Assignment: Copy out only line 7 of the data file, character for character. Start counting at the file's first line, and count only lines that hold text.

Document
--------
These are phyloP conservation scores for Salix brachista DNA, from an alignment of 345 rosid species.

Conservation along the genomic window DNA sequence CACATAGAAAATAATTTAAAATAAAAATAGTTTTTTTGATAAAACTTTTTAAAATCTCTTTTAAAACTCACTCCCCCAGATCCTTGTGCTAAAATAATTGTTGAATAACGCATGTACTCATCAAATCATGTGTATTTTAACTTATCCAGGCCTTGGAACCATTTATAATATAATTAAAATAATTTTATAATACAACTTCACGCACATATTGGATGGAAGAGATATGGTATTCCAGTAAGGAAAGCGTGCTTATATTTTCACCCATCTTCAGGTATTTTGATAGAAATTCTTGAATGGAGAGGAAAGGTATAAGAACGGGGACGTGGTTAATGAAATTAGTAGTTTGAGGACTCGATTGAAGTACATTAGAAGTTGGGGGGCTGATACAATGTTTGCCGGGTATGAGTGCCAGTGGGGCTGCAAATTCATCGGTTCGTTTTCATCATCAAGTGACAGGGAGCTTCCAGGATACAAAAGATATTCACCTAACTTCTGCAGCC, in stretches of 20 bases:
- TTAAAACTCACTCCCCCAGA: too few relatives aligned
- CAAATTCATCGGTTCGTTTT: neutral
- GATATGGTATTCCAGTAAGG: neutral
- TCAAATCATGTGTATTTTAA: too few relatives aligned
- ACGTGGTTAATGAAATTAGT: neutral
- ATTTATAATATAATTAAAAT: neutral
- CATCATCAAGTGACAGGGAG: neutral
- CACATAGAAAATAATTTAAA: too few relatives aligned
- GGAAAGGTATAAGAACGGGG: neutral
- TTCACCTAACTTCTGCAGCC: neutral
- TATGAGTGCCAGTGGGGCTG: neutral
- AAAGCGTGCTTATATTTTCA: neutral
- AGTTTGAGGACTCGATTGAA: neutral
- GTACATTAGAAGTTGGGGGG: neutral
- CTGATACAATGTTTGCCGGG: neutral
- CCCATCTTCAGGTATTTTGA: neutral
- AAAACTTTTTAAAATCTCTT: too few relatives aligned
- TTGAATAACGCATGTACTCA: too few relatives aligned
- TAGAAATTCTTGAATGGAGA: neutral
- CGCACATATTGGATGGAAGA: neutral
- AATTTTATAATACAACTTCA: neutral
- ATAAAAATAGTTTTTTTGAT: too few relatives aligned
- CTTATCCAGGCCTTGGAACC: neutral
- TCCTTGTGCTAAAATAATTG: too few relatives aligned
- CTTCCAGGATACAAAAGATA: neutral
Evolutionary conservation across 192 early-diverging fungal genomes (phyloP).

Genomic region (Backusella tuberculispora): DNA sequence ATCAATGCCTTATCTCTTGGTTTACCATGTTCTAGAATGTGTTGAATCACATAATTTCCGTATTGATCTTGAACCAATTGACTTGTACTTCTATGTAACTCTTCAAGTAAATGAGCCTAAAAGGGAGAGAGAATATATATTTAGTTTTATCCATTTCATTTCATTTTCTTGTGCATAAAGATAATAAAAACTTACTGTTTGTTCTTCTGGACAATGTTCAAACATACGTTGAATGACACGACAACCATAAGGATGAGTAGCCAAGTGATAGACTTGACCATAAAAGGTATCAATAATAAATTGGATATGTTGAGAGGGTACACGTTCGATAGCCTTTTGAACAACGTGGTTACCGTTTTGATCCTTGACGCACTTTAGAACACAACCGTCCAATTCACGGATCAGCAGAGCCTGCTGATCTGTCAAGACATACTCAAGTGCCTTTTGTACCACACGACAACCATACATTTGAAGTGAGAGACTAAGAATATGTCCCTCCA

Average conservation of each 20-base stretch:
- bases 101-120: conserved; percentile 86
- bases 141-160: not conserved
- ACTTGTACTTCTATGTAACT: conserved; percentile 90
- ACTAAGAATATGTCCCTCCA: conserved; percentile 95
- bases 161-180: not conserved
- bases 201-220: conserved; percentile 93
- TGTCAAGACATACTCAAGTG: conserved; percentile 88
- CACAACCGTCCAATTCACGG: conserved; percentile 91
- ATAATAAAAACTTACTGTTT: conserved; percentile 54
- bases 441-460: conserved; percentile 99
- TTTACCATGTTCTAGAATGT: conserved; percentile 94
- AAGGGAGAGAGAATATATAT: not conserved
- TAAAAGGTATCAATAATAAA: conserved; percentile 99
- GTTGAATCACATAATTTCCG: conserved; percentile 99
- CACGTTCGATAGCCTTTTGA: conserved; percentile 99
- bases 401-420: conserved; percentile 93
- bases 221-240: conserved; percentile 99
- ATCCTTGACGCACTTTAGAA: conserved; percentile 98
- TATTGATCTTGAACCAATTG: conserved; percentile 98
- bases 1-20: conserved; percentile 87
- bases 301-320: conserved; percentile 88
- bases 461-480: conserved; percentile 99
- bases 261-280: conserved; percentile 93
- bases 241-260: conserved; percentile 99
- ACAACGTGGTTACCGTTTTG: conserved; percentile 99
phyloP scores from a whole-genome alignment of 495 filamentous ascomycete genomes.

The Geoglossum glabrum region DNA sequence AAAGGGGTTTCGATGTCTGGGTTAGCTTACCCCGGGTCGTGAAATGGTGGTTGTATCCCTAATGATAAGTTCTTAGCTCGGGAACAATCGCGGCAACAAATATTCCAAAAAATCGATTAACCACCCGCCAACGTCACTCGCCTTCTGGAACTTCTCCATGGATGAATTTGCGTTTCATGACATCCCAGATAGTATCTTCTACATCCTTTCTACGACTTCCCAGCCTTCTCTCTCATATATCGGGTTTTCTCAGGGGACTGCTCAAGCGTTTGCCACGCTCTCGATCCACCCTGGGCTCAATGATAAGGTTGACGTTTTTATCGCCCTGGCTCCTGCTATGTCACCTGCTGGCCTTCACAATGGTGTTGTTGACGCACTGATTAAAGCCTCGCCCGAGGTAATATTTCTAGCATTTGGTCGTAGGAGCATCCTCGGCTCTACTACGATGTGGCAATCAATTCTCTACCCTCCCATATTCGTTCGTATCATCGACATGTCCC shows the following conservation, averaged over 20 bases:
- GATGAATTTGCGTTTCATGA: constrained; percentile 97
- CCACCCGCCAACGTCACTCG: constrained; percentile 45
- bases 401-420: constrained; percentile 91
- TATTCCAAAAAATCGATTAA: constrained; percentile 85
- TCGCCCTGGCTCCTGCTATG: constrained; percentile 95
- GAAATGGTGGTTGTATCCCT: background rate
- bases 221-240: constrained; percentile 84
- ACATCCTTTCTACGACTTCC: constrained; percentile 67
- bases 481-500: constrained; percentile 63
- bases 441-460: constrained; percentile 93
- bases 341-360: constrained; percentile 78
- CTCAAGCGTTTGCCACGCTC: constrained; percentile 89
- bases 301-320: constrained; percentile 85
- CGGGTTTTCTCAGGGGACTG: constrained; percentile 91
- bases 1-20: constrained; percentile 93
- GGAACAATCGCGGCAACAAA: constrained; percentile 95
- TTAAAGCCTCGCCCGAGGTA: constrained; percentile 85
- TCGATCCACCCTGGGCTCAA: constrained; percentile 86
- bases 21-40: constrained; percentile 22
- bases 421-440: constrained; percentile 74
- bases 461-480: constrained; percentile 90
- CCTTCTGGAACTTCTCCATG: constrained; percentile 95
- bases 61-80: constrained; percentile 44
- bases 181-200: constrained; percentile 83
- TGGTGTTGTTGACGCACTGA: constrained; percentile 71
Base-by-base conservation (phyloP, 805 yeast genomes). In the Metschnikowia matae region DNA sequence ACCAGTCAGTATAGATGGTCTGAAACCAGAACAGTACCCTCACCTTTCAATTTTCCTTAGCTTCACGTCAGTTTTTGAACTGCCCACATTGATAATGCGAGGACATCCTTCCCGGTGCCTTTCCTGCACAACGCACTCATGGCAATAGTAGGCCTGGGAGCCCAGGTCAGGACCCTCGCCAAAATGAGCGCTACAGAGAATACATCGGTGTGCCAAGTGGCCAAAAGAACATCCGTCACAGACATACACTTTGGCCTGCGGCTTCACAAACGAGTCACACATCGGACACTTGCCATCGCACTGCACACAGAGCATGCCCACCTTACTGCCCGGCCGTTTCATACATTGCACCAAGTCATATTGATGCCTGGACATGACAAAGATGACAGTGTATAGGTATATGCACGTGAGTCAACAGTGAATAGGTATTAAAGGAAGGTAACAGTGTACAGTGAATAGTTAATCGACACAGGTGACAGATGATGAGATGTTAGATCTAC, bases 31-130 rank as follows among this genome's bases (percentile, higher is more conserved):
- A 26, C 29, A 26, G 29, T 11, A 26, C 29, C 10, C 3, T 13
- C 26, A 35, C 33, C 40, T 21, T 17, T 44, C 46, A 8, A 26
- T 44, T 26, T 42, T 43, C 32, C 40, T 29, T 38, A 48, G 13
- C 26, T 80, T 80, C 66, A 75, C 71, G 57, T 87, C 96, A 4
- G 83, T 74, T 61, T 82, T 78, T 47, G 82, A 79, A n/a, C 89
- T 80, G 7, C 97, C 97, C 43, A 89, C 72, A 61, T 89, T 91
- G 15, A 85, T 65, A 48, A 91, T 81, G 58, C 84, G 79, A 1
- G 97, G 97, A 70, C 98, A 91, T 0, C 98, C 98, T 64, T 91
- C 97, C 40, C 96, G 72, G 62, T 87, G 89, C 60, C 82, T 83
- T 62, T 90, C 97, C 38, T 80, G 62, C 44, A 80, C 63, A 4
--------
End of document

- ACGTGGTTAATGAAATTAGT: neutral